Table 1.


Sensitivity and specificity

Table 2.


In immunocompetent patients, IgM can most often be detected once clinical manifestations are present. Upon diagnostic testing, IgG is already detectable in most patients. IgM peaks around 6 weeks and gradually declines. IgG levels remain elevated over years and possibly lifelong.

The sensitivity and specificity of serological assays for HEV varies widely. In addition, the relative sensitivity for the different genotypes differs and manufacturers should evaluate their assay for suitability in detecting immune responses against emerging genotypes (such as gt 3) [Zhang 2020, Al-Sadeq 2018, Kar 2020].

In general, the sensitivity of IgM tests for detection of a recent infection with HEV ranges between 65-97%. The specificity ranges between 74100%. There is a WHO standard as reference only for IgG. Comparing results is not possible.

Another aspect of variation between different manufacturers is the long term IgG response. Some assays (e.g. Wantai) detect long-term antibody responses in much larger proportion of subjects than others (e.g. MP). The exact explanation for this phenomenon is not known, because the exact antigens and method of preparation are not disclosed for all assays and different cut-offs are used. When performing seroprevalence studies, this inter-test variation needs to be taken into account as it may lead to a significant bias between studies [Bendall 2010]. 


  • A specific pitfall for HEV infections is the lack or delay of antibody responses in immunocompromised patients. In this group, PCR is the method of choice for detecting a recent or chronic HEV infection.
  •  Despite the fact that HEV is a known cause of acute hepatitis, testing for HEV is not always included in so-called Hepatitis panels when ordering tests. Doctors should check whether HEV testing is included in the algorithms for viral hepatitis.
  •  See general chapter “Pitfalls” for cross-reactions [Hyams 2014].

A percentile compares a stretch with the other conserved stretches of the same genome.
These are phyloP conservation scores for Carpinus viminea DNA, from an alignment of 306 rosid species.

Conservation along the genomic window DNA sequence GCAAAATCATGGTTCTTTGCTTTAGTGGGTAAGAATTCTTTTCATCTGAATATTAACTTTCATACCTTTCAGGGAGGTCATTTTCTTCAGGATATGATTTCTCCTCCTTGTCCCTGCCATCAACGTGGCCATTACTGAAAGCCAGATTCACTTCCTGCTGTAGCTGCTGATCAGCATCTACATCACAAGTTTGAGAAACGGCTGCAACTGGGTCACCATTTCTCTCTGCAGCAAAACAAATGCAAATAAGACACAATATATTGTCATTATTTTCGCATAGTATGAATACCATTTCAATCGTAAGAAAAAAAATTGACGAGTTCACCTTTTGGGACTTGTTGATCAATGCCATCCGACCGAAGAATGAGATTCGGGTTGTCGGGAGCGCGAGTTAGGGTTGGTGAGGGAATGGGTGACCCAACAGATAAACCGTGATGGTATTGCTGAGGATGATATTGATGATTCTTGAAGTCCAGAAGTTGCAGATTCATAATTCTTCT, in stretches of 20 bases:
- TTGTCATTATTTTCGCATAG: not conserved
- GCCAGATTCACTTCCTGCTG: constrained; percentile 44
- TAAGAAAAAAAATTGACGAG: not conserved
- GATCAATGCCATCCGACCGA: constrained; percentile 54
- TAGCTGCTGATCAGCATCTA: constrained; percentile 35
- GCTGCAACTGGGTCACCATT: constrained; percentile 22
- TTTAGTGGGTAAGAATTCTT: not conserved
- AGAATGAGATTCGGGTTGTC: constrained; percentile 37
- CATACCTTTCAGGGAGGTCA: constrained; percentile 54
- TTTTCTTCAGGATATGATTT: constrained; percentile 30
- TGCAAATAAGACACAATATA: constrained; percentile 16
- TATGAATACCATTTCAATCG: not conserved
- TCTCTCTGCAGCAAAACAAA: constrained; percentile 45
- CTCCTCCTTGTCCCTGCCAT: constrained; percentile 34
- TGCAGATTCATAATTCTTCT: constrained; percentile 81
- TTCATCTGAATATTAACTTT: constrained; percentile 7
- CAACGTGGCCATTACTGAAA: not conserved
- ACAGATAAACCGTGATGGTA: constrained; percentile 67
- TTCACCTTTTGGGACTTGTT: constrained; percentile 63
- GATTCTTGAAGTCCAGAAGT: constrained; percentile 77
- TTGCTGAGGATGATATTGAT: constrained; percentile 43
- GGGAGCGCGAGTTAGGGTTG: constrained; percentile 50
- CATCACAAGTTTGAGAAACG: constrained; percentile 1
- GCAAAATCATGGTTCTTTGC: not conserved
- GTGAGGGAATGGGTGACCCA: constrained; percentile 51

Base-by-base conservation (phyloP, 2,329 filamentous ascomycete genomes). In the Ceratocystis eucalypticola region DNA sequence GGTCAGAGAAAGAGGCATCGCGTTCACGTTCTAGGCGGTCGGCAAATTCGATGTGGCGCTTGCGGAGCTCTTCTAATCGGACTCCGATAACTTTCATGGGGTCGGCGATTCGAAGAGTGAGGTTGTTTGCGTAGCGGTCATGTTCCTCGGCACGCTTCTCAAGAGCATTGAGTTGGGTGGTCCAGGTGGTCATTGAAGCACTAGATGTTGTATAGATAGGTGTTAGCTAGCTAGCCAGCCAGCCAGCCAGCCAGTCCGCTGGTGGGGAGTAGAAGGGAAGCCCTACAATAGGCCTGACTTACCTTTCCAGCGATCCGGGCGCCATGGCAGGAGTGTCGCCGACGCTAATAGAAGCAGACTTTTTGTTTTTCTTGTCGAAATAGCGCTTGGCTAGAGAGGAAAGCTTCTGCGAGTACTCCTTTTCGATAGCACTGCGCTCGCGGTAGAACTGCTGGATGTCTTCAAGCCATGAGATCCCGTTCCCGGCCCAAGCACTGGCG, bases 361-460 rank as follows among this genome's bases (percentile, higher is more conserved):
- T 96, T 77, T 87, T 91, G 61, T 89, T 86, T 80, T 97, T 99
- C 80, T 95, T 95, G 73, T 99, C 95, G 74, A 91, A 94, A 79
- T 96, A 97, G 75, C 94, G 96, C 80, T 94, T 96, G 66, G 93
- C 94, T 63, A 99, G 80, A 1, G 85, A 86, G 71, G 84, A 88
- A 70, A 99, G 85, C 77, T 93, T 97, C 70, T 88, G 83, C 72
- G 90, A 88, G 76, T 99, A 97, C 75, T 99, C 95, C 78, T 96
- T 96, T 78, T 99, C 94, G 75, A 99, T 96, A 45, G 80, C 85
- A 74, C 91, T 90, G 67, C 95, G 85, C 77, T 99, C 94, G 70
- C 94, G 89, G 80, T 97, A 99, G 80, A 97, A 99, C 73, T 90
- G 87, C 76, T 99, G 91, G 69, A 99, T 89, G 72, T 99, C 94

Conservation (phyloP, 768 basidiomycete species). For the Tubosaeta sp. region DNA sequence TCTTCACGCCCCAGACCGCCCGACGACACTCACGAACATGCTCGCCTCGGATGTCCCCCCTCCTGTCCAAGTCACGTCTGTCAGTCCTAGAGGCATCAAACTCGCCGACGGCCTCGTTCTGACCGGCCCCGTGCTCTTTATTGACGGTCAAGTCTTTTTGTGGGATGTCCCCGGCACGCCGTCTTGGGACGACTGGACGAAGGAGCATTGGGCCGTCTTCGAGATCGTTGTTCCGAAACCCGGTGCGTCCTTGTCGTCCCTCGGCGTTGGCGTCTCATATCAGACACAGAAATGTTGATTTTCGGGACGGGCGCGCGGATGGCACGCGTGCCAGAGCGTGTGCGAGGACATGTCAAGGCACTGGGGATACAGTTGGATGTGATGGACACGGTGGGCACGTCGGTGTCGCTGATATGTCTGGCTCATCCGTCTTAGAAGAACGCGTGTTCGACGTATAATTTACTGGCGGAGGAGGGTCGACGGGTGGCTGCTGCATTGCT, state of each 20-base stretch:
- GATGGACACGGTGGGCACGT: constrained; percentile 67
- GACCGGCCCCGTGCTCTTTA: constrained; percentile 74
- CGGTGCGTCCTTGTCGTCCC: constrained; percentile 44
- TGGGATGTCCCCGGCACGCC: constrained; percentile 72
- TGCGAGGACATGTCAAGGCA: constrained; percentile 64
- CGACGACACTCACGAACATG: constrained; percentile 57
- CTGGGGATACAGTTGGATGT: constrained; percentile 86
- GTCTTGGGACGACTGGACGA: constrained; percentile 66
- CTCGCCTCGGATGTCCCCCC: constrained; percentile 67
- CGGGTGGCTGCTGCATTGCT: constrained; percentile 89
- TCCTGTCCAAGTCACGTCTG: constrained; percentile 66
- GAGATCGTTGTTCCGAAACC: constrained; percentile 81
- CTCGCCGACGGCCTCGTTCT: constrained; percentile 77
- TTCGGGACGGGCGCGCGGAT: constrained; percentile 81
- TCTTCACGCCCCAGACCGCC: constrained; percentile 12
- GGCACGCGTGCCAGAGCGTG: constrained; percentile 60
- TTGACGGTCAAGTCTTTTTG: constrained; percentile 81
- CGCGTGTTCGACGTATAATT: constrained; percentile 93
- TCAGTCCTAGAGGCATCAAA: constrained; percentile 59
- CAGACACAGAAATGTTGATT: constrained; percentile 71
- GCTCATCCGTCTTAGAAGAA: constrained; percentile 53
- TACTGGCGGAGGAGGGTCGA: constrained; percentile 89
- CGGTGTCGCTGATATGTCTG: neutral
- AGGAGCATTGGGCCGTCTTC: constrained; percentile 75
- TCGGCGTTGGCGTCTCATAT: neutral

• Abravanel F, Lhomme SA, Chapuy-Regaud S et al. Hepatitis E virus reinfections in solid organ transplant recipients can evolve into chronic infections. The J of Inf Dis 2014;209(12):1900-1906.
  • Aggarwal R, Kini D, Sofat S et al. Duration of viraemia and faecal viral excretion in acute hepatitis E. The Lancet 2000;356:1081-1082.
  • Almeide Ponde de  RA. The serological markers of acute infection with hepatitis A, B, C, D, E and G viruses revisited. Arch Virol 2017;162:3587-3602.
  • Al-Sadeq DW, Majdalawieh AF, Mesleh AG et al. Laboratory challenges in the diagnosis of hepatitis E virus. J Med Micr 2018;67:466-480.
  • Baylis SA, Crossan C, Corman VM et al. Unusual serological response to hepatitis E virus in plasmadonors consistent with reinfections. Vox Sanguinis 2015;109:406-409.
  • Bendall R, Ellis V, Ijaz S et al. A comparison of two commercially available antiHEV IgG kits and a re-evaluation of anti-Hev IgG seroprevalence estimates. J Infect Dis 2010;82:799-805.
  • Bi H, Yang R, Wu C et al. Hepatitis E virus and bloodtransfusion safety. Epid and Inf 2020;148:e158,1-9.
  • Bigaillon C, Tesse S, Lagathu G et al. Use of hepatitis E IgG avidity for diagnosis of hepatitis E infection. J Virol Methods 2010;164: 127-130.
  • Ferguson M, Walker D, Mast E et al. Report of a collaborative study to assess the suitability of a reference reagent for antibodies to hjepatitis E virus. Biologicals 2020;30:43-48.
  • Herremans M, Bakker J, Duiser E et al. Use of serological assays for diagnosis of Hep E virus genotype 1 and 3 infections in a setting of low endemicity. Clin Vacc Immunol 2007;14(5):562-568.
  • Huang S, Zhang X, Jiang H et al. Profile of acute infectious markers in sporadic hepatitis E. PLos One 2010;5(10):e13560.
  • Hyams C, Mabayoje DA, Copping R et al. Serological cross-reactivity to CMV and EBV causes problems in the diagnosis of acute hepatitis E virus infection. J of Med Vir 2014;86:478-483.
  • Kamar N, Dalton HR, Abravenel F et al. Hepatitis E virus infection. Clin Micr Reviews 2014;27(1):116-138.
  • LCI  Richtlijn Hepatitis E. RIVM 2019.
  • Wu C, Wu X and Xia J. Hepatitis E virus infection during pregnancy. Virology Journal 2020;17(73):1-11.
  • Zaaijer H. Hepatitis E. Nascholingscursus Infectieziekten 12, 13 en 14 maart 2015.
  • Zhang Q, Zong X, Li D et al. Performance evaluation of different commercial serological kits for diagnosis of acute hepatitis E viral infection. Polish Journal of Microbiology 2020;69(2):217-222.

Keyword(s): Hepatitis E virus